The report looks at how the railways in Europe have progressed and improved since the 1990s according to a range of 14 different factors. Britain came top in four of the factors, second and third in another two and fourth in three, coming top overall (see footnote 1)*.
Europe’s other big rail networks – Germany, France and Italy – came 7th, 10th and 23rd respectively.
Vice-President of the Commission, Transport Commissioner Siim Kallas, said: “Europe’s railways are in transition. …..Today’s report helps us compare railways across the EU in order to identify best practice. And it shows that there are many lessons to be learnt from the UK experience.”
What did the Guardian say?
Passengers may be grumbling about the planned fare increases, but on balance rail privatisation has been a huge success.
As so often, conventional wisdom is wrong. For all the defects of a rushed privatisation, rail has evolved into a privately run public transport system playing a critical and successful role in the economy. The reality could hardly be more different to perception: passenger numbers booming, productivity rising, the number of services soaring, and customer satisfaction at near-record highs. Even those hated fare rises are not all they seem.
As calls grow for renationalisation, 20 years on, our Travel Correspondent Simon Calder argues that the network is a victim of its own success.
It is easy to see why Jeremy Corbyn’s pledge to renationalise the railways has wide support, including from some Conservative voters.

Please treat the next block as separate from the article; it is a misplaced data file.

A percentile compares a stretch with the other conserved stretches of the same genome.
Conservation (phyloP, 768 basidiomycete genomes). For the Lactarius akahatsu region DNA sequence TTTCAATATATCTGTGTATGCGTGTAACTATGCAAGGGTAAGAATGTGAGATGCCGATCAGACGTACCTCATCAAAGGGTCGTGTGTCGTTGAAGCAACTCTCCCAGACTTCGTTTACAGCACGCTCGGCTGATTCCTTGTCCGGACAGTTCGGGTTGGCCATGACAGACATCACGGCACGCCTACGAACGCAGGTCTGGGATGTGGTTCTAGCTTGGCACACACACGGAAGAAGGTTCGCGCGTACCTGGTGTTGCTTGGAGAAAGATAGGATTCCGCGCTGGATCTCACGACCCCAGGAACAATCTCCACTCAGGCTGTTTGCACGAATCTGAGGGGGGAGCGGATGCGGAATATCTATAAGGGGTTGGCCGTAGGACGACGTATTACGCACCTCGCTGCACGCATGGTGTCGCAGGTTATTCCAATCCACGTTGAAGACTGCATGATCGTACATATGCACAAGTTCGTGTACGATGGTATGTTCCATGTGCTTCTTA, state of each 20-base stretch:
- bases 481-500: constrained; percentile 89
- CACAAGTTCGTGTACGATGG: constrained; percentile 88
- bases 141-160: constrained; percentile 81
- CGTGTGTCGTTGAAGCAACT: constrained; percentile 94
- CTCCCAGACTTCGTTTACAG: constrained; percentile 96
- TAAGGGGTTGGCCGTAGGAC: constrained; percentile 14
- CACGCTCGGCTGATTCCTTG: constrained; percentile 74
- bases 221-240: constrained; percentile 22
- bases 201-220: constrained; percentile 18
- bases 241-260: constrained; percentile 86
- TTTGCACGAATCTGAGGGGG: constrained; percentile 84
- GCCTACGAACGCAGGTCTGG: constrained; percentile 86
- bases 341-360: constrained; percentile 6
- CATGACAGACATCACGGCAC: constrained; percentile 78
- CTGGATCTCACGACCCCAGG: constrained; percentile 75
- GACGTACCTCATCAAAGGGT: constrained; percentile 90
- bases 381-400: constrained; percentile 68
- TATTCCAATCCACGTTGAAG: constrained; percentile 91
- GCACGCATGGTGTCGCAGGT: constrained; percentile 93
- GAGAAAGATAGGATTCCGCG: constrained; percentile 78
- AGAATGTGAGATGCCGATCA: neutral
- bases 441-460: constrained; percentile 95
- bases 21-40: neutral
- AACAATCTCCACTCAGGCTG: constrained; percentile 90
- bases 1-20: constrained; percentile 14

Yet there is an intellectual disconnect between delays, overcrowding and fares. If enough passengers regarded tickets as punitively expensive and insufficiently reliable, they would switch to other modes of transport or simply stay at home. In fact, the main problem facing train operators is one that other industries would love to have: too many customers.
Since privatisation began, passenger numbers have doubled to an average of 4.5 million per day.
Mark Smith was station manager for the key London commuter stations of Charing Cross, London Bridge and Cannon Street in the early 1990s. “BR would make cutbacks to meet budgetary targets even if this reduced revenue and lost money overall,” he recalls.
Today, Mr Smith runs the seat61.com international rail website, and observes Britain performing significantly ahead of the European pack:
“We have the safest and fastest-growing railway in Europe. We’re re-opening stations and branch lines whilst France and others contemplate closures and cuts. We are revitalising our Caledonian and Cornish sleeper services whilst the Germans prepare to surrender all of theirs at the end of this year.
And the case for a bogus ‘nationalisation’ is? This is political grandstanding of the highest order by Corbyn, an industrial-sized smoke and mirrors operation to buy votes….the ‘privatised’ railways are very successful and get high passenger satisfaction rates…and is not in reality ‘privatised’ anyway….so what benefit is there in carrying out a paper exercise of ‘re-nationalisation’ other than to fool and con the public into thinking there is a problem that Corbyn, with a bit of help from Marx, can solve?
BBC fact-checkers? Where are you?